Kindness First

Sometimes we all just need a little reminder

Every day when my son gets on the school bus, I make him turn around and give me a hug.

“Kindness ­first,” I whisper into his broomstick hair.

If I’m lucky, I get a one-cheek smile. Usually it’s a little nod. This ritual will totally embarrass him soon if it doesn’t already. But though actions do indeed speak louder than words, it is this phrase I hope he remembers when he makes a decision about how to talk to his friends, treat a new student or respond to a teacher.

Recently, he’s had to spend two afternoons at the table in the back of the classroom. It’s an effective punishment for a 7-year-old kid who doesn’t like being on the fringe—or anywhere other than in the thick of it. He usually confesses his missteps at night when the lights are turned off: “Mom, it wasn’t my fault,” or “I didn’t mean to do it.”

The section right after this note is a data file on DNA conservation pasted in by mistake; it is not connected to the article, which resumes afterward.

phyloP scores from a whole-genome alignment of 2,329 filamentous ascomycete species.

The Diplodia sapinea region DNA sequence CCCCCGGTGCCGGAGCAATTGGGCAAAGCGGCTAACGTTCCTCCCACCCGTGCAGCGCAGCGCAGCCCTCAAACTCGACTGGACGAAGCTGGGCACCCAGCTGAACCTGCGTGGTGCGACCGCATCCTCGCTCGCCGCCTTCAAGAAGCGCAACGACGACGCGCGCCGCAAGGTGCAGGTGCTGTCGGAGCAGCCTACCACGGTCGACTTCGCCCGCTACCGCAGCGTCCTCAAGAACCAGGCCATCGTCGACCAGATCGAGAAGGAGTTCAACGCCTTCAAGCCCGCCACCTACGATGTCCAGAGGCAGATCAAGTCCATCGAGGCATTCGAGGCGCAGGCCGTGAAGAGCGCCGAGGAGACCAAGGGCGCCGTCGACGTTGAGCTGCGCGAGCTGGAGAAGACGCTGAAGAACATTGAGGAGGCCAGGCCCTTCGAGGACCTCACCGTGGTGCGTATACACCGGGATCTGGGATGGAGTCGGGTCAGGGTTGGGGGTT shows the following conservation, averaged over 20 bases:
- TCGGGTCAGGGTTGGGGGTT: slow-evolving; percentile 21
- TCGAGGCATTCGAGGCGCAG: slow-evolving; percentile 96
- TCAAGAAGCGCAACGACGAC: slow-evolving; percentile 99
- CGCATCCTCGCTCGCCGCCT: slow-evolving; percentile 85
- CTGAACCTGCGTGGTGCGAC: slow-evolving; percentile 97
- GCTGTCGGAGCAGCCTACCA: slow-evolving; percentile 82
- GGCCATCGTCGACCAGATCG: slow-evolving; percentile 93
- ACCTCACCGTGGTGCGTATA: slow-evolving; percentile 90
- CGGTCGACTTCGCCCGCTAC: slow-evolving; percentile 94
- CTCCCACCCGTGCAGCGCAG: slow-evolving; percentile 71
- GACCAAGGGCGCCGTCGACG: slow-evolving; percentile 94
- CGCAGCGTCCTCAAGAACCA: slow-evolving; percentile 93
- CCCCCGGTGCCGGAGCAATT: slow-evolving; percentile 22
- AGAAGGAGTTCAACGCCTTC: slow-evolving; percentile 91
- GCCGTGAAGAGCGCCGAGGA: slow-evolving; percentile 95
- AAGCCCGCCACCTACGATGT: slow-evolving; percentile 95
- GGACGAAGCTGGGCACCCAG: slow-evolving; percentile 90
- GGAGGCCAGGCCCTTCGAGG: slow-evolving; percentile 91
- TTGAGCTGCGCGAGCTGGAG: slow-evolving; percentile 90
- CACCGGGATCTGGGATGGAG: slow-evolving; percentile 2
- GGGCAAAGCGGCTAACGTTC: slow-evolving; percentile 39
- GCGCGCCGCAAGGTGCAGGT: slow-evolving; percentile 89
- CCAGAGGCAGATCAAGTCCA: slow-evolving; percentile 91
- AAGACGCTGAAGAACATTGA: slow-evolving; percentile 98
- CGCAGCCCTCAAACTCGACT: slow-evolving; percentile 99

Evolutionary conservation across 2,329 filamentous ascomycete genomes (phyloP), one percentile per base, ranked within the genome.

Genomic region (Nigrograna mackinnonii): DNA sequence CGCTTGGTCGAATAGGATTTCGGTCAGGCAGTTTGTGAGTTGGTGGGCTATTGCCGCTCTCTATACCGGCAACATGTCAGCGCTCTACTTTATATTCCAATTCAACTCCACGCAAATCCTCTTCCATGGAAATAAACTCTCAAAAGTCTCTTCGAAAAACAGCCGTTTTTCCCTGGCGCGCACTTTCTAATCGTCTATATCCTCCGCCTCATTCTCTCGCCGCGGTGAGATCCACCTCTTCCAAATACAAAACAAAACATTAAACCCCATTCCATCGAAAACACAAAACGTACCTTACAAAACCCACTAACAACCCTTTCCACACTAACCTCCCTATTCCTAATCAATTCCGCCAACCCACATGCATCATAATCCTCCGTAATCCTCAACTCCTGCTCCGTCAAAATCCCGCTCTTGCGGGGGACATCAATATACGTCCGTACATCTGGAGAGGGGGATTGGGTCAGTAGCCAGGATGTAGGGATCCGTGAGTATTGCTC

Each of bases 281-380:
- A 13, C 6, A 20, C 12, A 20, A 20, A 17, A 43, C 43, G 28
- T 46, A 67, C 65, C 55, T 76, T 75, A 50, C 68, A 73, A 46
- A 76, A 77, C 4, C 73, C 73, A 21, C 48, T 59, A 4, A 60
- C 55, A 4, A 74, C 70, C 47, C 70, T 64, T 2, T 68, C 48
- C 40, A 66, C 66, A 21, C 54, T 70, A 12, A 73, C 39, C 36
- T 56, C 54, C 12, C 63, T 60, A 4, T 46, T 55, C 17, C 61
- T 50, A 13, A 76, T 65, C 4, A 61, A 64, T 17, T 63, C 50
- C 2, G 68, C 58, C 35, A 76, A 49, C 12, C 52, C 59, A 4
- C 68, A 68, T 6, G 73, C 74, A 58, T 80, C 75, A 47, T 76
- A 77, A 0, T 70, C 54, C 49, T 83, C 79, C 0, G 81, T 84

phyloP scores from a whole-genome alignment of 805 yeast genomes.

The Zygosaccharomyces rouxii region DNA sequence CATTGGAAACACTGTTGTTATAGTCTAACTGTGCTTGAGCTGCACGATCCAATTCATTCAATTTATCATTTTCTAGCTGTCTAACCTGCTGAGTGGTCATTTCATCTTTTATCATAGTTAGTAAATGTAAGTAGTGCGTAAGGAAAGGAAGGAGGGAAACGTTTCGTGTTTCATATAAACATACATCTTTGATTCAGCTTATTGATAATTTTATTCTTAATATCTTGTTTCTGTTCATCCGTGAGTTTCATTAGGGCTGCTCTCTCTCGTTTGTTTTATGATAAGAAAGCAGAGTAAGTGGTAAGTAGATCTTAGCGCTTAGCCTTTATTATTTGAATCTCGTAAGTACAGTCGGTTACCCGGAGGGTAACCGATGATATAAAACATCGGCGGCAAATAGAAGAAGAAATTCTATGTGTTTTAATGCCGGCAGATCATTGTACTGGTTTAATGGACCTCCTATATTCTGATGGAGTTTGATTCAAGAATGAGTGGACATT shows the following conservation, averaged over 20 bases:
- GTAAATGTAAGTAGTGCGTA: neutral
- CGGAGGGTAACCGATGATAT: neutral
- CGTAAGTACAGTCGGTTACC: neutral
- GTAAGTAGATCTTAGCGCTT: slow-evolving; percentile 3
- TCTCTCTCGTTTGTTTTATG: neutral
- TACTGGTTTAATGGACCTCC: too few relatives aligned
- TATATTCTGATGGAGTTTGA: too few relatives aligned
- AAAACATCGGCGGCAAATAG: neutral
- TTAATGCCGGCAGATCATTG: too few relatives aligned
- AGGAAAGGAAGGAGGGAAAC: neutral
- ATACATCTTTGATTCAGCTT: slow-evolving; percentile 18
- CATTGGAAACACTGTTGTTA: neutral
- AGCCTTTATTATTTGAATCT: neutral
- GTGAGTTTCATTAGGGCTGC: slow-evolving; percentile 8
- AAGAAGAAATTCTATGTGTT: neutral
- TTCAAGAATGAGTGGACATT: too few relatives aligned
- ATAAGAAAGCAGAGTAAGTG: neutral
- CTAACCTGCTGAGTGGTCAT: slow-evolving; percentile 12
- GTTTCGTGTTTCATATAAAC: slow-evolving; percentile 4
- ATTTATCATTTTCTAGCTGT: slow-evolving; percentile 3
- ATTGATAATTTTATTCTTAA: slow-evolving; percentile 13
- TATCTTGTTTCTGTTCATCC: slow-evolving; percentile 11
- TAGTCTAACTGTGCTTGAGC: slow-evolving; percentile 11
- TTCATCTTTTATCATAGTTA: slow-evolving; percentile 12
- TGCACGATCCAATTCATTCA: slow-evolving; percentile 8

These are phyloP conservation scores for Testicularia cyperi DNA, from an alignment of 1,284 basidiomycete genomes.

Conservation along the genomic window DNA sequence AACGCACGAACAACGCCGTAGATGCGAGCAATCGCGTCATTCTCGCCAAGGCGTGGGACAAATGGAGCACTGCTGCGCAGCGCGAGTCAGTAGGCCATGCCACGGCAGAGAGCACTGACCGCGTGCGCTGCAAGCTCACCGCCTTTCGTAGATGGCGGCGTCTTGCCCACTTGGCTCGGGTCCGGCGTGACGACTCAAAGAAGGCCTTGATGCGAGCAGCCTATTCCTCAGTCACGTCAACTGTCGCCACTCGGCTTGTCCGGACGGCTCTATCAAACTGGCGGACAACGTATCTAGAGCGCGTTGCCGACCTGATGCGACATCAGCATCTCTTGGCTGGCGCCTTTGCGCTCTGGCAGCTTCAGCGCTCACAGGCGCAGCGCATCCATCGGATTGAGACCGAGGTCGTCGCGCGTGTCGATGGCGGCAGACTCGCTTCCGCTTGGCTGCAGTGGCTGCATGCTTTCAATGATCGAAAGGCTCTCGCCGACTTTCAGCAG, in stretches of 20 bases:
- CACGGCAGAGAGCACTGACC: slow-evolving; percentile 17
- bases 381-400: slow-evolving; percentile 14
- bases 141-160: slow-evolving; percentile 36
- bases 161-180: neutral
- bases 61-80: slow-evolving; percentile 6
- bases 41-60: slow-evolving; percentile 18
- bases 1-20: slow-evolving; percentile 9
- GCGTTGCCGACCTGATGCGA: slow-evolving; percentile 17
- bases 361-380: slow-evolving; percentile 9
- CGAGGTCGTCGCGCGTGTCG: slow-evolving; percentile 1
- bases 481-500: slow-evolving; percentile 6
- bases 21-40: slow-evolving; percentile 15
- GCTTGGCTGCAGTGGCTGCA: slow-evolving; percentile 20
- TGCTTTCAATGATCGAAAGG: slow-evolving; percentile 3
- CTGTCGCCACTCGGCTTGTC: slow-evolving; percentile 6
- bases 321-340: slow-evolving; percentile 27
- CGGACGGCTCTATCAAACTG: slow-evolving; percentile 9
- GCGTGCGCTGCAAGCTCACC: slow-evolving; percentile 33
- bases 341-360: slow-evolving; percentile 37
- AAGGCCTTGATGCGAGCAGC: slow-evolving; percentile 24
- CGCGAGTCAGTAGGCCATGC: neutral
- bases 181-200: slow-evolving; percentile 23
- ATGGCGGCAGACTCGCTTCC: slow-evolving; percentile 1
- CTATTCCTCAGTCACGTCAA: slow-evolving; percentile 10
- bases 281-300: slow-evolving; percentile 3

We all make mistakes. Despite our best intentions and in spite of the very best advice, we still come to work late, we snap at our colleagues, we overstock the wrong product and understock the right one.

“I didn’t mean to do that,” we say. “It wasn’t my fault.”

Most of us have grown too old for mom’s advice. Some of us could learn only by making the mistakes she warned us against all those years ago. If we’d only paid attention. If we had listened.

In this issue, we are listening.

We know there is no magic bullet when it comes to your stores. We understand that category-management strategies vary from coast to coast, Midwest to Southwest. That’s why we talked to category managers all over the country, at small and large chains alike, to find out what works for them in their stores. We translated those stories for you in hopes that you’d find at least one  nugget worth investing in your store, or at the very least see the pitfalls to avoid.

Listening to the advice that only experience can suggest—that’s a magic bullet.

And that is my basic hope, day after day on the curb watching his backpack, half his height, disappear up the stairs of the bus: You’ll never regret being kind, kiddo. Slow down. Listen to mom. And always remember: Kindness first.

Abbey Lewis is editor in chief of Convenience Store Products magazine. Reach her at